Apa L is up for grabs. Any takers?
I am resigning the Official Collatorship, effective two weeks from tonight. The decision comes hard to me, but it's influenced by two major factors. In the first place, the race for the '68 WorldCon is beginning to pick up steam. Some of you may recall that I stated some time ago, when asked if I was getting tired of running Apa L,, that I planned to stay on until the Pan-Pacificon bid got really active. That time is now. With the bidding Committee no longer living in one central area, a lot of my stencil-typing time is going into correspondence each week. This, plus the second factor - a night course in German Reading that I'll be beginning in another week - means that something is going to have to get cut, and I'm afraid that something is Apa L.
This doesn't mean that I'm dropping Apa L completely. I'll continue to put out issues of RR as often as I can. It's just that I've made the decision to give up my record of never missing a Dist'n, no matter what else I have to give up to get a couple of stencils typed and run. Similarly, if I should get behind on homework or correspondence, I may feel it advisable to skip LASFS now and then. It's because I no longer want to have to attend every Meeting that I'm surrendering the OC-ship of Apa L.
I don't quite know how to work this. Give the OC-ship to the first reliable-looking LASFan who asks for it? Draw straws? Let the club vote on the new OC? I'm open to suggestions. At any rate, I would like the Meeting of the 16th, in two weeks, to be the last one at which I officiate over Apa L. At the end of that Meeting, I'll give the new OC whatever paraphernalia belongs to Apa L. I hope there's somebody else out there who won't mind lugging a typewriter to every Meeting to type the Table o f Contents, or missing part of a Meeting if need be to get the Dist'n finished by ten o'clock. (Incidentally, my typewriter and the LASFS stapler do not go with the OC-ship, though I imagine that Don Fitch's hekto will. And will the new OC be prepared to supply Apa L with a cover each week? Published at his expense, unless he passed the hat for expense money more often than I've ever done.)
I think I can still keep on agenting for those Outsiders who contribute to Apa L through me. I am planning to keep on attending LASFS Meetings regularly (I just no longer want to have to), and I expect that any week that I don't attend, I'll have made my decision early enough to get any contributions I have to someone else to be brought to the club. However, if any of my out-of-towners want to play safe and get a new Los Angeles agent, that's fine by me.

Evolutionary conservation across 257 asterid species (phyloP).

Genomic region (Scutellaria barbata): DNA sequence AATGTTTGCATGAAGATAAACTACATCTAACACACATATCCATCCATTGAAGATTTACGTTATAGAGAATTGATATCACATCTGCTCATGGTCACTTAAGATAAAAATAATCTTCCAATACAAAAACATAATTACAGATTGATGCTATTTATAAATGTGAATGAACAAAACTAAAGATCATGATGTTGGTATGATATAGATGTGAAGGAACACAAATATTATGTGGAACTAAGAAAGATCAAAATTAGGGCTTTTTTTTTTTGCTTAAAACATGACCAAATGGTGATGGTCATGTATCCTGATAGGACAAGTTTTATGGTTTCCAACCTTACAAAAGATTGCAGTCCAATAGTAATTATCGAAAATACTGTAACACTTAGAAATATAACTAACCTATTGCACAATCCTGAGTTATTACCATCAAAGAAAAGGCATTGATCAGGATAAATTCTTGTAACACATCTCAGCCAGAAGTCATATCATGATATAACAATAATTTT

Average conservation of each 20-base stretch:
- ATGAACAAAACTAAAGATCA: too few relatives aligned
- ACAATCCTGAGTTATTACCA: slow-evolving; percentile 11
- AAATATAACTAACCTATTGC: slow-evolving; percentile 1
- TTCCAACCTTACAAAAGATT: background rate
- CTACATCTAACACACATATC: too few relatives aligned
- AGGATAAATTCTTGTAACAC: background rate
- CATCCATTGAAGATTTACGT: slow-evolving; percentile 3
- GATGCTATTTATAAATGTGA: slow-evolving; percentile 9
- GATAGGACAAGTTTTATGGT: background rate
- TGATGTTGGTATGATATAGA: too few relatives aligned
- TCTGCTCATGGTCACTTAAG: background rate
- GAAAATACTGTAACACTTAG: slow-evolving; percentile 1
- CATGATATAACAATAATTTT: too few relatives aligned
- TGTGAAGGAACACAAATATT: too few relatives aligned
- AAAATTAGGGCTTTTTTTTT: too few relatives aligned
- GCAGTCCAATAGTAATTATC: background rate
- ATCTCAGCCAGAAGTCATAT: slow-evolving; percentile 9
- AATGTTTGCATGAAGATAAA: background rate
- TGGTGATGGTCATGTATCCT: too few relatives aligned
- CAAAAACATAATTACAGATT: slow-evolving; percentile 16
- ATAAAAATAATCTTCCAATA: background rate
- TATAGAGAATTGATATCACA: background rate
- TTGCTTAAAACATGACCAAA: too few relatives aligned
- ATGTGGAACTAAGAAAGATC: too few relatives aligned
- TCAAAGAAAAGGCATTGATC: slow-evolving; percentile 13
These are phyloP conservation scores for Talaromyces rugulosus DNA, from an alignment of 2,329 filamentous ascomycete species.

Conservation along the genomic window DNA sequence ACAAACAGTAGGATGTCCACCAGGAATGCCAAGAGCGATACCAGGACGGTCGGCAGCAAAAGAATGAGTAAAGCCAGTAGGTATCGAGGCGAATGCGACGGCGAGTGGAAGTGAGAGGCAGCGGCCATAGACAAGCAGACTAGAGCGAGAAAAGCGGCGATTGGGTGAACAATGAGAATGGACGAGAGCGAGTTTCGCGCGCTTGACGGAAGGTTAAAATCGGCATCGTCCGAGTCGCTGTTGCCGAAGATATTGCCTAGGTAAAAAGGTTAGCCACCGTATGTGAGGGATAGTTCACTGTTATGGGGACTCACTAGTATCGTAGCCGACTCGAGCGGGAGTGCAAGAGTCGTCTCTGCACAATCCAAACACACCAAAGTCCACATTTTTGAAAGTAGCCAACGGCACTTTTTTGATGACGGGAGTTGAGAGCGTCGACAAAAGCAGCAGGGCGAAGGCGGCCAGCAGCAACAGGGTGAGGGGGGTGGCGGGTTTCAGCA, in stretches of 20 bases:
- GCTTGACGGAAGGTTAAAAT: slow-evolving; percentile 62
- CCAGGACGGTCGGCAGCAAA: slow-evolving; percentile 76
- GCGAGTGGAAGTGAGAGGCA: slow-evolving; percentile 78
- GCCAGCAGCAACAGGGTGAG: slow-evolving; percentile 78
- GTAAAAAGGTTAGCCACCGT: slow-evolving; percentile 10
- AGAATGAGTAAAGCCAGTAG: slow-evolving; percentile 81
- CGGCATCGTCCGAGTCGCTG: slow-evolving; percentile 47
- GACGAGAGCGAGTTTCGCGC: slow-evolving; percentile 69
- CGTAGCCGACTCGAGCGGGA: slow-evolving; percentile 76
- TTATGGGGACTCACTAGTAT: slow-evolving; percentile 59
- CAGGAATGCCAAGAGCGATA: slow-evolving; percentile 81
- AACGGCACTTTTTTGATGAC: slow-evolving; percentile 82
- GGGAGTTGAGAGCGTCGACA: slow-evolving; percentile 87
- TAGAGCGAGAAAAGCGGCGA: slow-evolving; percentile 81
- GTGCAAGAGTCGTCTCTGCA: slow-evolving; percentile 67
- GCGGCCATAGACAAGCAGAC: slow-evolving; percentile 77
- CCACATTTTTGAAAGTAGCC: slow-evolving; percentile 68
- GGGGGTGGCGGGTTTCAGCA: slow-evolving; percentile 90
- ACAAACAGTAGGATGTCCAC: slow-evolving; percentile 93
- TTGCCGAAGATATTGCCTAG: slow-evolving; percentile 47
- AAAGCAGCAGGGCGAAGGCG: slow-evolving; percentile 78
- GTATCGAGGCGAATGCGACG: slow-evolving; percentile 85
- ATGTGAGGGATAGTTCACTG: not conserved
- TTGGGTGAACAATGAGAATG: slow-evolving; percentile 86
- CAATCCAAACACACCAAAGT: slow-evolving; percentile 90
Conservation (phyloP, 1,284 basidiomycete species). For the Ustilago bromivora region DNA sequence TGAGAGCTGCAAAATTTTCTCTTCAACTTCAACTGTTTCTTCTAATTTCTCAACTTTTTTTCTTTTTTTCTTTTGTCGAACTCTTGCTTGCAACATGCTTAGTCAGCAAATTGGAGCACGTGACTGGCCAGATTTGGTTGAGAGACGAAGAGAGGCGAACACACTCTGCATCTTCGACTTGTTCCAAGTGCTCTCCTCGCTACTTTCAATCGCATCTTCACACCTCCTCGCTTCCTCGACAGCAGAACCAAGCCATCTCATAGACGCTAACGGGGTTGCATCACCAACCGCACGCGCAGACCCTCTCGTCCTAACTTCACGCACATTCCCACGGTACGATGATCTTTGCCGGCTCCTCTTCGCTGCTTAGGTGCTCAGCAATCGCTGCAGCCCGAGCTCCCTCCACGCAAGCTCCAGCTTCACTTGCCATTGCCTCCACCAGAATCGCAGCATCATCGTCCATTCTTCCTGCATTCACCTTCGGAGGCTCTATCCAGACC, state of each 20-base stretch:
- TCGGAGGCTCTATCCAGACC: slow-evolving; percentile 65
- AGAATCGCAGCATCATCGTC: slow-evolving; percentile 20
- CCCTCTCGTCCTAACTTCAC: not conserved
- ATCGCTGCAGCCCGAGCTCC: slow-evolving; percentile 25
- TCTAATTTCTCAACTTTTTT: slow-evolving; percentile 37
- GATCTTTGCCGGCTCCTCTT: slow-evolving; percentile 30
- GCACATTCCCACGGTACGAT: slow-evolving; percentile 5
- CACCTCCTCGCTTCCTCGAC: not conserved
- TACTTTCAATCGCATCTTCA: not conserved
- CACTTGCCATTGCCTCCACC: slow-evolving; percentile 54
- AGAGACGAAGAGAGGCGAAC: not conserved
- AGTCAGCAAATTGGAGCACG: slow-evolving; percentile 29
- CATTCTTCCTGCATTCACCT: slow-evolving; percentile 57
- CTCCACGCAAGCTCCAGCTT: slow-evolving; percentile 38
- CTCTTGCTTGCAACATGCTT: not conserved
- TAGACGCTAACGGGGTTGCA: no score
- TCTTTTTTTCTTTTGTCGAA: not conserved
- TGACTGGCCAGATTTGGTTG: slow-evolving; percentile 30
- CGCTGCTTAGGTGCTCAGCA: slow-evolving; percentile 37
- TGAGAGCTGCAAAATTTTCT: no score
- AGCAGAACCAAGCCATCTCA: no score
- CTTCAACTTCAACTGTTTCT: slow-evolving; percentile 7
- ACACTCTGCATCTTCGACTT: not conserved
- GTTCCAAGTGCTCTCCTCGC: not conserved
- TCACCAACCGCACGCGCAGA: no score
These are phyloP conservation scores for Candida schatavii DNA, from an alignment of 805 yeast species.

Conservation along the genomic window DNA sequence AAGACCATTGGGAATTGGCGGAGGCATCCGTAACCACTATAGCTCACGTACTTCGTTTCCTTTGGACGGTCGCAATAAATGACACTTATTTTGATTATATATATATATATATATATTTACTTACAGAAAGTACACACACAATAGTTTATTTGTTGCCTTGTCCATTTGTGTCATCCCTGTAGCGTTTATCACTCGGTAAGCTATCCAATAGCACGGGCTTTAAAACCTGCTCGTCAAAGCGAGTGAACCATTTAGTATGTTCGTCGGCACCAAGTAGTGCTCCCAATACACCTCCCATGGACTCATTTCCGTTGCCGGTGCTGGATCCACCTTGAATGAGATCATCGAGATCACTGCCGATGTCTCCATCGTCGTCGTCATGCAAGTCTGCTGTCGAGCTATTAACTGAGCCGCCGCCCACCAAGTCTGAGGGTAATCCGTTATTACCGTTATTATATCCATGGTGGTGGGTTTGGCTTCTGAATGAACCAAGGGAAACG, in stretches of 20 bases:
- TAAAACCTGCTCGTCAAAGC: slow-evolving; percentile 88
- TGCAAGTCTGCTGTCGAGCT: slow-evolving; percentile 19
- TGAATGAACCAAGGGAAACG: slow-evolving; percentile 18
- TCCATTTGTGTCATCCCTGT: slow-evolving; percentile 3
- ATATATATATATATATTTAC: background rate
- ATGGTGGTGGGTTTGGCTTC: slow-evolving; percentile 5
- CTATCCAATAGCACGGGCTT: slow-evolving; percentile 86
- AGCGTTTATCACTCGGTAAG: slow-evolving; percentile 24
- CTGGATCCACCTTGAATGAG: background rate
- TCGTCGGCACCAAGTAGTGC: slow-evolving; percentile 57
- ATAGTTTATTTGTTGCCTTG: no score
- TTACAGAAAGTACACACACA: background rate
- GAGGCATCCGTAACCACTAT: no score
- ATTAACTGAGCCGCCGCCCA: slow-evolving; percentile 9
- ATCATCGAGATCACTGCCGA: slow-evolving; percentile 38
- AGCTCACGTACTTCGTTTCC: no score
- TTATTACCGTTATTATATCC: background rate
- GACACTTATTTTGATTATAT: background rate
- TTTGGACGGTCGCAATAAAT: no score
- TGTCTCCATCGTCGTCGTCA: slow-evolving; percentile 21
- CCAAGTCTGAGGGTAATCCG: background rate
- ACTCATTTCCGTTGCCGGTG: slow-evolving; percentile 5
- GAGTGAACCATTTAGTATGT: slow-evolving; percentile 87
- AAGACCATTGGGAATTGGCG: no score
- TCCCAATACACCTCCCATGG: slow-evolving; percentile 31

-- BEING COMMENTS ON LAST WEEK'S DISTRIBUTION
Howard Thurlow - I'm afraid my opinion of fogs will remain closely aligned with my opinions of rain and snow. They may be fascinating to look out upon from inside a nice, dry, warm home, but I wouldn't care to venture out into 'em. They're a bit too wild & cold for my tastes, to enjoy walking through them for pleasure. As most of the LASFS used to say about five years ago, "Down with FOG!"
Bĵo Trimble - It's nice to hear that your residence in the Bay Area has started out on a pleasant note. Let's take that as a good omen. ## If you've got warm rain, that might not be so bad. I've heard of warm and even hot rain in the tropics, but I'm surprised to learn of it up in northern California. How are temperatures overall as compared to southern California - or is it still too early for you to've formed any impressions yet? ## Since Felice hasn't had the chance to tell us about any of the Bay Area's goings-on in a couple of months (except for a CALI or two), I hope you can keep us filled in on the fanac up there.
Tom Digby - Yes, that Comic Book Universe seems to creep into all sorts of places, including a surprising amount of regular science-fiction. You tend to learn to steer clear of certain authors, or publishers. I wouldn't be at all surprised if every rule of the Comic Book Universe you cite here could be shown to exist in some "straight" s-f story or other, including the one about the stars being little five-pointed objects. In fact, I can even think of a couple of cases when these rules were used deliberately, to make some point or other.
Fred Hollander - I don't mind being out in a mist, or when it's "just barely raining". In fact, I wonder if we're all using the terms to mean different things. (If everybody's through defining "friendship", we can work on "rain" now.) Through personal experience, I tend to define rain as something that gets me cold and wet and miserable. If it doesn't do this, then it's something "other" than rain. A light, warm drizzle doesn't count. I suppose I must've been out in a steady, genuine rain that was warm at some time in my life, but I can't remember any occasions. Another definition I have is that if it's wet enough to blur my glasses so I can't see, it's rain, while if it's lighter than that, it's something less than rain.
Dian Pelz - I just got through laying out about $75 in repairs for my car, too. There wasn't anything really wrong with it,, but I hadn't had it serviced since before going on my TriCon trip, and I thought it was high time to have it generally lubed and tuned up. The mechanics said that the brakes were on the verge of wearing out, so I took their word for it and had them completely relined, rotated, and everything else that gets done to brakes. I've had my car for a year this month, and it's just gone over 20,000 miles. It sounded logical that I could use a new set of brakes after 20,000 miles.
Jack Harness - Very funny. I wish you were contributing regularly again. I hope you do go on with LABYRINTH OF GRINSTEAD until you leave, at least.
Sally Crayne - Tom Gilbert is a great train fan, and keeps up to date on all the special excursions. I recommend that you contact him; I think he'd like to know about a fellow train fan in fandom.